Best & Worst Honda Fit Years

We've taken a closer look at every Honda Fit from 2007 until 2020 and categorized the best Honda Fit years to go for and which Honda Fit years to avoid.

In this guide, we’ll go deeper into various Honda Fit generations giving you an insight into which model years to go for and which to avoid.

Using data from authoritative sources like NHTSA, Consumer Reports, etc. combined with meticulous research, we’ve compiled an in-depth guide to help potential buyers and enthusiasts understand the peaks and valleys of the Honda Fit.

This guide will not only break down the Honda Fit’s generational changes but will also highlight the specific model years that stood out, for better or worse, based on various critical factors.

Let’s dive right in.

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Table of ContentsShow

Honda Fit Generations

Introduced to the automotive world in 2001, the Honda Fit, known in other markets as the Honda Jazz, quickly became one of the standout subcompact cars in the market.

While the Honda Fit made its global debut in 2001, it took a few more years before it found its way to North American shores, making its debut in the region in 2007.

Below, we have tabulated a concise summary of Honda Fit’s various generations for the North American market from 2007 to 2020.

1st generation (GE1/2/3)2007-2008
2nd generation (GE6/7/8/9)2009-2013
3rd generation (GK/GH/GP)2015-2020

For many consumers, the differentiation between these generations can be the deciding factor in their purchase decision.

It’s not only about the model year; the generational modifications often signify advancements in technology, safety, performance, and comfort.

Honda Fit Best, Neutral, and Worst Years

When determining the best, neutral, and worst years for the Honda Fit, our analysis integrates a multitude of parameters and sources including but not limited to:

  • Owner-reported reliability (surveys)
  • Annual maintenance costs
  • Safety ratings
  • Consumer Reports reliability scores
  • Consumer Reports owner satisfaction scores
  • NHTSA recalls, investigations, and complaints
  • Edmunds owner ratings
  • JD Power owner ratings
  • Kelley’s Blue Book (KBB) owner ratings
  • VehicleHistory owner ratings
  • owner ratings

The chart below demonstrates the combined ratings from all the sources mentioned above, providing a comprehensive overview of each year’s performance.

Honda Fit Car Smite Score Combined Overall Score

This table categorizes each model year of the Honda Fit as the best, neutral, or worst based on the cumulative data.

GenerationBest YearsNeutral YearsWorst Years
1st generation2008N/A2007
2nd generation2011
3rd generation2016

“Neutral Years” represent those model years that did not particularly stand out as either best or worst, offering a balanced mix of pros and cons.

It’s worth noting that some of these factors contribute negatively to our evaluations. For instance, with NHTSA recalls, a greater number of complaints and recalls signify diminished reliability and owner satisfaction.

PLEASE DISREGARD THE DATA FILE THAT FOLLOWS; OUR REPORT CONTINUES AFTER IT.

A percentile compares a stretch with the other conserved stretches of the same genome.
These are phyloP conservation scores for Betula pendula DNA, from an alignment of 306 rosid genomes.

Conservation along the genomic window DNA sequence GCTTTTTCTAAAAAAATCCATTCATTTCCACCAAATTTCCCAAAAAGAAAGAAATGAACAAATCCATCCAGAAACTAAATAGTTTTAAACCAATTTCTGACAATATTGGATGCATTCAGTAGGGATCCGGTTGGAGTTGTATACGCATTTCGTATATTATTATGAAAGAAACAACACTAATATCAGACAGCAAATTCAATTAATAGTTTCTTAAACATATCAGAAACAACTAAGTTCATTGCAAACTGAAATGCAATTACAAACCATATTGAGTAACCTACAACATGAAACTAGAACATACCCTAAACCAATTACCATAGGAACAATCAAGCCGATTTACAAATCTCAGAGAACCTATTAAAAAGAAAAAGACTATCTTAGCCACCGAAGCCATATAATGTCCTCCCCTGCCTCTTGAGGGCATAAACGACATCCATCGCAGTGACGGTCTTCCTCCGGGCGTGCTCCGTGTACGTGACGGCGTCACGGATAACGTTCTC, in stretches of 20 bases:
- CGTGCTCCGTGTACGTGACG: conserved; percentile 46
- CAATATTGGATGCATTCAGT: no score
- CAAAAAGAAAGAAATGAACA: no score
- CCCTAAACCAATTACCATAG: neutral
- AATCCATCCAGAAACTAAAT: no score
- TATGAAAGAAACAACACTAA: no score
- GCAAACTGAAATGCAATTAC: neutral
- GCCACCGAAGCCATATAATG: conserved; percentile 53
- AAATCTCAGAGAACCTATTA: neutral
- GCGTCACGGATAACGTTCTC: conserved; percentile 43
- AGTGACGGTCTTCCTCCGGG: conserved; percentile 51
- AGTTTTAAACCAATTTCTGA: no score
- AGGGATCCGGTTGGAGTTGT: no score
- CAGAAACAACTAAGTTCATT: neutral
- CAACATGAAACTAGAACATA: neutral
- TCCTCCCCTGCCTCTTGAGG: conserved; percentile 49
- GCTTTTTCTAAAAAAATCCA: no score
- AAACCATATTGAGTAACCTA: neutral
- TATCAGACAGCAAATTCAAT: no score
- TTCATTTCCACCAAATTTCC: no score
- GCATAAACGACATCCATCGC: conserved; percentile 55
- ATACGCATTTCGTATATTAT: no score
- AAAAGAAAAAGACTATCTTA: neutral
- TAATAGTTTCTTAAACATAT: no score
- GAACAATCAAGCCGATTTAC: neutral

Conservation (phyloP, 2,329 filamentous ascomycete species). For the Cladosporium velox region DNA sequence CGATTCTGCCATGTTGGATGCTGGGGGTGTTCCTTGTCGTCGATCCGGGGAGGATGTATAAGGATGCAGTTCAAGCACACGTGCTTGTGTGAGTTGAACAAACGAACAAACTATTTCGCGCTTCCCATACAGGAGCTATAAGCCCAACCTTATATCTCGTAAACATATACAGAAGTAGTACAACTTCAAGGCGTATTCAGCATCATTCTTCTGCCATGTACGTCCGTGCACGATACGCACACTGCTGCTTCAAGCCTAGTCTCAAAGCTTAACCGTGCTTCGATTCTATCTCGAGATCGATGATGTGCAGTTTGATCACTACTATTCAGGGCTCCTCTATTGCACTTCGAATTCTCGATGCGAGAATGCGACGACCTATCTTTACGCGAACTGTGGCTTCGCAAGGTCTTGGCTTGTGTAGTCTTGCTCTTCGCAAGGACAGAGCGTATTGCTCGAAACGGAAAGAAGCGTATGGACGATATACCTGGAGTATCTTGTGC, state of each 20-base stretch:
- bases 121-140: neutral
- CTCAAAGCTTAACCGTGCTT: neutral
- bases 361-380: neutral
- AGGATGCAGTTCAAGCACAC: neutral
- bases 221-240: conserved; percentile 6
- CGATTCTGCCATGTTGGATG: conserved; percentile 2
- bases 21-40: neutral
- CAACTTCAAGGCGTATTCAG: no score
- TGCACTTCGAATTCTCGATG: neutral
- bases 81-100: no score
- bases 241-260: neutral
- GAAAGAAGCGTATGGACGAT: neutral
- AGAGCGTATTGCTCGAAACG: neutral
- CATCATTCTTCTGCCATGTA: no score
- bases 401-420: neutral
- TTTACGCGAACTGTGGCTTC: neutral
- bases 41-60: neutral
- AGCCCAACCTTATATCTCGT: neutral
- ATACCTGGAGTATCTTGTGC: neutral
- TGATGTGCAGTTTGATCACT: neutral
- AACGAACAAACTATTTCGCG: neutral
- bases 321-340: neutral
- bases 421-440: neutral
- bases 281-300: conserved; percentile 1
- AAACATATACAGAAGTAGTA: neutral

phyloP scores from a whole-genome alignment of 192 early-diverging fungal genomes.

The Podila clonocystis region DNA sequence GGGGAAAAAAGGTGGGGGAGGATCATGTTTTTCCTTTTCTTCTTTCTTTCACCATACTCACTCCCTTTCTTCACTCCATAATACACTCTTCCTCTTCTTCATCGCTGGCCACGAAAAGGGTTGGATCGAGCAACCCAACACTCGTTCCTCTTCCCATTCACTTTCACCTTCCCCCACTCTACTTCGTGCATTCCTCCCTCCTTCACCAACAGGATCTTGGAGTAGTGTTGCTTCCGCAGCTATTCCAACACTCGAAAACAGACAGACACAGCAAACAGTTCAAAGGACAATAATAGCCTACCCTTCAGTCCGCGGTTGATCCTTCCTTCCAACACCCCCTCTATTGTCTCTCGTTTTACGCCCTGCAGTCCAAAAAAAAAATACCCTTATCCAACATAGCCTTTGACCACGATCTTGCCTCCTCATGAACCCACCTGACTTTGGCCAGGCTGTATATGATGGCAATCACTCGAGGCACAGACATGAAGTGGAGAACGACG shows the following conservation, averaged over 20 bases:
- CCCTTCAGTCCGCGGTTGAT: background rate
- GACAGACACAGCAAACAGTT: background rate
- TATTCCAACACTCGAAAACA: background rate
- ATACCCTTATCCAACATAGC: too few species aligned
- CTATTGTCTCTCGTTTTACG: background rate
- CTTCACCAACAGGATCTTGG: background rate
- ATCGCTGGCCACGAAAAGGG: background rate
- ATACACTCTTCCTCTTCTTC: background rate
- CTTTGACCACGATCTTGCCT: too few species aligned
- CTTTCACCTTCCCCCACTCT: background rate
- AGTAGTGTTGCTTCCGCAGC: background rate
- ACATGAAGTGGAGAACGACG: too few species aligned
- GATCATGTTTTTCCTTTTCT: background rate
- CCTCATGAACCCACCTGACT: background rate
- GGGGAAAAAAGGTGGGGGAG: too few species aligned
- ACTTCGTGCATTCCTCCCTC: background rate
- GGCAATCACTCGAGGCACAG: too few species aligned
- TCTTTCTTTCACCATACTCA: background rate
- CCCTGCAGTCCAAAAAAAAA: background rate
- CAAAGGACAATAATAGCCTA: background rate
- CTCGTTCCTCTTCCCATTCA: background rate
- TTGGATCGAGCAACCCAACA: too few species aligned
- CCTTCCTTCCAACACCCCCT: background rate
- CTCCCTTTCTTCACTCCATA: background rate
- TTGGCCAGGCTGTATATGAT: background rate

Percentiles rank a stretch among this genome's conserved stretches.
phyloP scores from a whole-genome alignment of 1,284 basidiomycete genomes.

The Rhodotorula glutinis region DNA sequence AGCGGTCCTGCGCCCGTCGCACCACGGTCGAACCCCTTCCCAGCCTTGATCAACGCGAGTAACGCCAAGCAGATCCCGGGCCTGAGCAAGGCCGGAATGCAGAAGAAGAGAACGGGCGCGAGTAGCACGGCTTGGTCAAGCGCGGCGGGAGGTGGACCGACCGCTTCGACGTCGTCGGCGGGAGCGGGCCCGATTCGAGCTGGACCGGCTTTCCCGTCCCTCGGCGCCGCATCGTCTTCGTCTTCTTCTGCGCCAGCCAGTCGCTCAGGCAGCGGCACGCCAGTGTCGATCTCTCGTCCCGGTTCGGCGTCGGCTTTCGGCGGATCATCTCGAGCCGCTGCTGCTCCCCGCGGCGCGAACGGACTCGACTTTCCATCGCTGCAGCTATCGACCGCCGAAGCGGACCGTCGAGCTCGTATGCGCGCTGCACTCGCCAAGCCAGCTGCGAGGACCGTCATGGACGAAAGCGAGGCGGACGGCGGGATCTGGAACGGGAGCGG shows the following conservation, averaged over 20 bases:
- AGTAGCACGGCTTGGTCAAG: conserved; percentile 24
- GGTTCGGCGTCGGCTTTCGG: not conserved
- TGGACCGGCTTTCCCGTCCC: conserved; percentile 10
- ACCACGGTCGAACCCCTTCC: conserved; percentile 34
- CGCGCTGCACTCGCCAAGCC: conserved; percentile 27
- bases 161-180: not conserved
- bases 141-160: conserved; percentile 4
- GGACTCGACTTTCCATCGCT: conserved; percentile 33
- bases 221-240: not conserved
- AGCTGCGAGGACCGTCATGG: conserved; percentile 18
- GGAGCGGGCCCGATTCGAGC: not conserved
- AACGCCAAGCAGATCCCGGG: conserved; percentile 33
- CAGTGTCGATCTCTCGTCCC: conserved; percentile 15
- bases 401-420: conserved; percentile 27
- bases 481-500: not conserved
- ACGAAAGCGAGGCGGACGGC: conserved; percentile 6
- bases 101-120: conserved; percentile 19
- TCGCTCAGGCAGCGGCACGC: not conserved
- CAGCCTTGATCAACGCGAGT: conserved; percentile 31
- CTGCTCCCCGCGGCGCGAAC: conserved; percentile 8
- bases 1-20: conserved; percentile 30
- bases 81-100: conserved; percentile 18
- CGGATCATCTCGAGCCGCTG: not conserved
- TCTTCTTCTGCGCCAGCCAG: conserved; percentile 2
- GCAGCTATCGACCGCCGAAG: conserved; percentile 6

Let’s dive into the specifications of the best, neutral, and worst years.

Best & Worst Years for Honda Fit 1st Generation (2007-2008)

Honda Fit 1st generation 2007 model
The 2007 Honda Fit

Introduced in 2007 to the North American market, the first-generation Honda Fit represented Honda’s endeavor to capture the subcompact segment with a vehicle that skillfully combined space efficiency and fuel economy.

The Best Years: 2008

2008 was a shining year for the Honda Fit. This model boasted of its innovative “Magic Seat” setup, which facilitated multiple seating and cargo configurations to cater to versatile urban needs.

Mated to a 1.5-liter i-VTEC engine, the 2008 Fit offered a choice between a five-speed manual or a five-speed automatic transmission. This engine-transmission combo was a significant reason behind its impressive fuel economy, clocking in 22 mpg for city and an enviable 43 mpg for highway driving, as cited by Consumer Reports.

In terms of trim levels, the 2008 Fit was available in base and sport variants, with the sport edition featuring paddle shifters, a rear spoiler, and 15-inch alloy wheels.

On the security front, anti-lock brakes, front-seat side airbags, and full-length side curtain airbags were standard.

Though it did share some of the airbag recalls with the 2007 model, the 2008 Fit, by and large, demonstrated improved reliability and was more favorably reviewed by consumers and critics alike.

The Worst Years: 2007

While the 2007 Honda Fit marked the brand’s entry into the subcompact market segment, it was not without its initial difficulties.

Owners of this inaugural model often reported issues concerning the airbags and steering, notably intermittent airbag light illumination and power steering assist failures.

Massive recalls were announced in later years (2016, 2017, and 2019) targeting potential passenger frontal airbag inflator malfunctions, which were identified as having the risk of exploding and causing harm.

In 2020, another significant recall was initiated for the 2007 and 2008 Fits equipped with manual transmissions. This pertained to drive shafts that might suffer from corrosion, jeopardizing drive power or even causing the car to roll away.

This particular model year, with its recalls and owner complaints, underscores the importance of cautious consideration when opting for early iterations of any vehicle model.

Checking the Vehicle Identification Number (VIN) before purchasing is often recommended to ensure the car hasn’t been adversely affected by these recalls.

Best & Worst Years for Honda Fit 2nd Generation (2009-2013)

Honda Fit 2nd generation 2009 model
The 2009 Honda Fit

The 2nd generation of the Honda Fit, running from 2009 to 2013, showcased Honda’s attempts to refine their subcompact offering.

Building on the legacy of its predecessor, the 2nd gen Fit presented a more aerodynamic design, improved interior space, and enhanced technologies, making it even more competitive in its segment.

The Best Years: 2011, 2012

2011 and 2012 stand out as the hallmark years for the 2nd generation Honda Fit. These years ushered in subtle refinements, specifically in terms of cabin enhancements and noise insulation.